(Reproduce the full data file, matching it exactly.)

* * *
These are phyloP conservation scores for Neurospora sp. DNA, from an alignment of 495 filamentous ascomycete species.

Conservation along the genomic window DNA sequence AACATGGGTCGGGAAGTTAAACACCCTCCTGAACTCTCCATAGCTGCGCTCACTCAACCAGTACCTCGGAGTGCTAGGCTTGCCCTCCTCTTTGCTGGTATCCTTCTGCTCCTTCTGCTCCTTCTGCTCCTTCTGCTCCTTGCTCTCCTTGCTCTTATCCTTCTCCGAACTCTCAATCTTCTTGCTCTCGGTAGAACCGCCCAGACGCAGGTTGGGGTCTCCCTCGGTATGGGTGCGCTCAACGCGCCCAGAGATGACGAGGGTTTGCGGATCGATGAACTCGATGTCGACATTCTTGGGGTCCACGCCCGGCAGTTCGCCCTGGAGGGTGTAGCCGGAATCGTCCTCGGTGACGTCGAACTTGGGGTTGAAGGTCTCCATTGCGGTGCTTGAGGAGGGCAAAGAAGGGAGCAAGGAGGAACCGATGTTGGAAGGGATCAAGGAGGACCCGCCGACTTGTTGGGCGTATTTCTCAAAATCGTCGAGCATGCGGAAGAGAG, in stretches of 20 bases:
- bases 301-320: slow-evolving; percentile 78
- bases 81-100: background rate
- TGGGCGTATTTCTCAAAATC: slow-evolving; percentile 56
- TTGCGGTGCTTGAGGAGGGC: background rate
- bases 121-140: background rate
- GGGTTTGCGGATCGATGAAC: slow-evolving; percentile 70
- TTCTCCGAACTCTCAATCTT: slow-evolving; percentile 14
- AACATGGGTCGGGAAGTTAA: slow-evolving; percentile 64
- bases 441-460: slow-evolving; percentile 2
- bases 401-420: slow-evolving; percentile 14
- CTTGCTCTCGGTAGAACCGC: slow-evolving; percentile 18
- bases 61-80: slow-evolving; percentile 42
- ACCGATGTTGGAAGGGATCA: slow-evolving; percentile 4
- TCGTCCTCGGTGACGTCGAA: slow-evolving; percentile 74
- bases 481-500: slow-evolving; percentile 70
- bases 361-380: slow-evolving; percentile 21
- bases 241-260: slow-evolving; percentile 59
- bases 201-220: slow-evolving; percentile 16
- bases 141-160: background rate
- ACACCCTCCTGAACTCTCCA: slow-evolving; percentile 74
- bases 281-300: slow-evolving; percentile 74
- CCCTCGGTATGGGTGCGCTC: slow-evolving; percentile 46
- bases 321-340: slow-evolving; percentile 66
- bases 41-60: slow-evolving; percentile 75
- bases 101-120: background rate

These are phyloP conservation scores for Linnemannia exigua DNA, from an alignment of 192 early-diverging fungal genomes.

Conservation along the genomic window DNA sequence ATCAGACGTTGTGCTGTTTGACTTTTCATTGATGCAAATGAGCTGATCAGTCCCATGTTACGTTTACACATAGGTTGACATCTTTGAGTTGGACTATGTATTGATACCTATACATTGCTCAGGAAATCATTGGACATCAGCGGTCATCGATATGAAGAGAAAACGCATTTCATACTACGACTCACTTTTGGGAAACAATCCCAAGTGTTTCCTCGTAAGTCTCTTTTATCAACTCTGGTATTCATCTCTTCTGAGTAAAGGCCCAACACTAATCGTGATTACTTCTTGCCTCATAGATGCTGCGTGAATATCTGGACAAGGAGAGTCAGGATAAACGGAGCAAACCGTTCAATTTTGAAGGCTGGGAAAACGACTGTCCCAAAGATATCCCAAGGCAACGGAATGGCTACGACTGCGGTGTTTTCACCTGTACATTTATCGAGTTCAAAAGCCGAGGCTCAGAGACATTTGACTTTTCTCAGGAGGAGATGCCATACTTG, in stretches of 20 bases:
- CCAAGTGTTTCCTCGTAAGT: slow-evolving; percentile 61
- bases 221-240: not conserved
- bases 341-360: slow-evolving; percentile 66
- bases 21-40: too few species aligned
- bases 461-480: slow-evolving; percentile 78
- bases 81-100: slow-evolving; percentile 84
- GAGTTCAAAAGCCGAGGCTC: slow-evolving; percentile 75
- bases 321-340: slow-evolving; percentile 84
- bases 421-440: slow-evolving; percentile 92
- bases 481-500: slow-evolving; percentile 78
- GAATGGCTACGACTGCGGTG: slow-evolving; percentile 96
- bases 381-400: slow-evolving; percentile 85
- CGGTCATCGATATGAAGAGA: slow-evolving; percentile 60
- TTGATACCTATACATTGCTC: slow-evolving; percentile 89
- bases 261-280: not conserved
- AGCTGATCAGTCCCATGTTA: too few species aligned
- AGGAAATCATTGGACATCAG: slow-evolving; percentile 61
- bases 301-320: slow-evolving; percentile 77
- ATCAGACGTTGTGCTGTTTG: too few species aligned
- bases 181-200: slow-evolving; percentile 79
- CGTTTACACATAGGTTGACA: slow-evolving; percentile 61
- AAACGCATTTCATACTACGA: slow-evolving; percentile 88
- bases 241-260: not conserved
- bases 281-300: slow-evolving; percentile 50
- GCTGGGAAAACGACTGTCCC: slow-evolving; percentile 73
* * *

These are phyloP conservation scores for Neurospora sp. DNA, from an alignment of 495 filamentous ascomycete species.

Conservation along the genomic window DNA sequence AACATGGGTCGGGAAGTTAAACACCCTCCTGAACTCTCCATAGCTGCGCTCACTCAACCAGTACCTCGGAGTGCTAGGCTTGCCCTCCTCTTTGCTGGTATCCTTCTGCTCCTTCTGCTCCTTCTGCTCCTTCTGCTCCTTGCTCTCCTTGCTCTTATCCTTCTCCGAACTCTCAATCTTCTTGCTCTCGGTAGAACCGCCCAGACGCAGGTTGGGGTCTCCCTCGGTATGGGTGCGCTCAACGCGCCCAGAGATGACGAGGGTTTGCGGATCGATGAACTCGATGTCGACATTCTTGGGGTCCACGCCCGGCAGTTCGCCCTGGAGGGTGTAGCCGGAATCGTCCTCGGTGACGTCGAACTTGGGGTTGAAGGTCTCCATTGCGGTGCTTGAGGAGGGCAAAGAAGGGAGCAAGGAGGAACCGATGTTGGAAGGGATCAAGGAGGACCCGCCGACTTGTTGGGCGTATTTCTCAAAATCGTCGAGCATGCGGAAGAGAG, in stretches of 20 bases:
- bases 301-320: slow-evolving; percentile 78
- bases 81-100: background rate
- TGGGCGTATTTCTCAAAATC: slow-evolving; percentile 56
- TTGCGGTGCTTGAGGAGGGC: background rate
- bases 121-140: background rate
- GGGTTTGCGGATCGATGAAC: slow-evolving; percentile 70
- TTCTCCGAACTCTCAATCTT: slow-evolving; percentile 14
- AACATGGGTCGGGAAGTTAA: slow-evolving; percentile 64
- bases 441-460: slow-evolving; percentile 2
- bases 401-420: slow-evolving; percentile 14
- CTTGCTCTCGGTAGAACCGC: slow-evolving; percentile 18
- bases 61-80: slow-evolving; percentile 42
- ACCGATGTTGGAAGGGATCA: slow-evolving; percentile 4
- TCGTCCTCGGTGACGTCGAA: slow-evolving; percentile 74
- bases 481-500: slow-evolving; percentile 70
- bases 361-380: slow-evolving; percentile 21
- bases 241-260: slow-evolving; percentile 59
- bases 201-220: slow-evolving; percentile 16
- bases 141-160: background rate
- ACACCCTCCTGAACTCTCCA: slow-evolving; percentile 74
- bases 281-300: slow-evolving; percentile 74
- CCCTCGGTATGGGTGCGCTC: slow-evolving; percentile 46
- bases 321-340: slow-evolving; percentile 66
- bases 41-60: slow-evolving; percentile 75
- bases 101-120: background rate

These are phyloP conservation scores for Linnemannia exigua DNA, from an alignment of 192 early-diverging fungal genomes.

Conservation along the genomic window DNA sequence ATCAGACGTTGTGCTGTTTGACTTTTCATTGATGCAAATGAGCTGATCAGTCCCATGTTACGTTTACACATAGGTTGACATCTTTGAGTTGGACTATGTATTGATACCTATACATTGCTCAGGAAATCATTGGACATCAGCGGTCATCGATATGAAGAGAAAACGCATTTCATACTACGACTCACTTTTGGGAAACAATCCCAAGTGTTTCCTCGTAAGTCTCTTTTATCAACTCTGGTATTCATCTCTTCTGAGTAAAGGCCCAACACTAATCGTGATTACTTCTTGCCTCATAGATGCTGCGTGAATATCTGGACAAGGAGAGTCAGGATAAACGGAGCAAACCGTTCAATTTTGAAGGCTGGGAAAACGACTGTCCCAAAGATATCCCAAGGCAACGGAATGGCTACGACTGCGGTGTTTTCACCTGTACATTTATCGAGTTCAAAAGCCGAGGCTCAGAGACATTTGACTTTTCTCAGGAGGAGATGCCATACTTG, in stretches of 20 bases:
- CCAAGTGTTTCCTCGTAAGT: slow-evolving; percentile 61
- bases 221-240: not conserved
- bases 341-360: slow-evolving; percentile 66
- bases 21-40: too few species aligned
- bases 461-480: slow-evolving; percentile 78
- bases 81-100: slow-evolving; percentile 84
- GAGTTCAAAAGCCGAGGCTC: slow-evolving; percentile 75
- bases 321-340: slow-evolving; percentile 84
- bases 421-440: slow-evolving; percentile 92
- bases 481-500: slow-evolving; percentile 78
- GAATGGCTACGACTGCGGTG: slow-evolving; percentile 96
- bases 381-400: slow-evolving; percentile 85
- CGGTCATCGATATGAAGAGA: slow-evolving; percentile 60
- TTGATACCTATACATTGCTC: slow-evolving; percentile 89
- bases 261-280: not conserved
- AGCTGATCAGTCCCATGTTA: too few species aligned
- AGGAAATCATTGGACATCAG: slow-evolving; percentile 61
- bases 301-320: slow-evolving; percentile 77
- ATCAGACGTTGTGCTGTTTG: too few species aligned
- bases 181-200: slow-evolving; percentile 79
- CGTTTACACATAGGTTGACA: slow-evolving; percentile 61
- AAACGCATTTCATACTACGA: slow-evolving; percentile 88
- bases 241-260: not conserved
- bases 281-300: slow-evolving; percentile 50
- GCTGGGAAAACGACTGTCCC: slow-evolving; percentile 73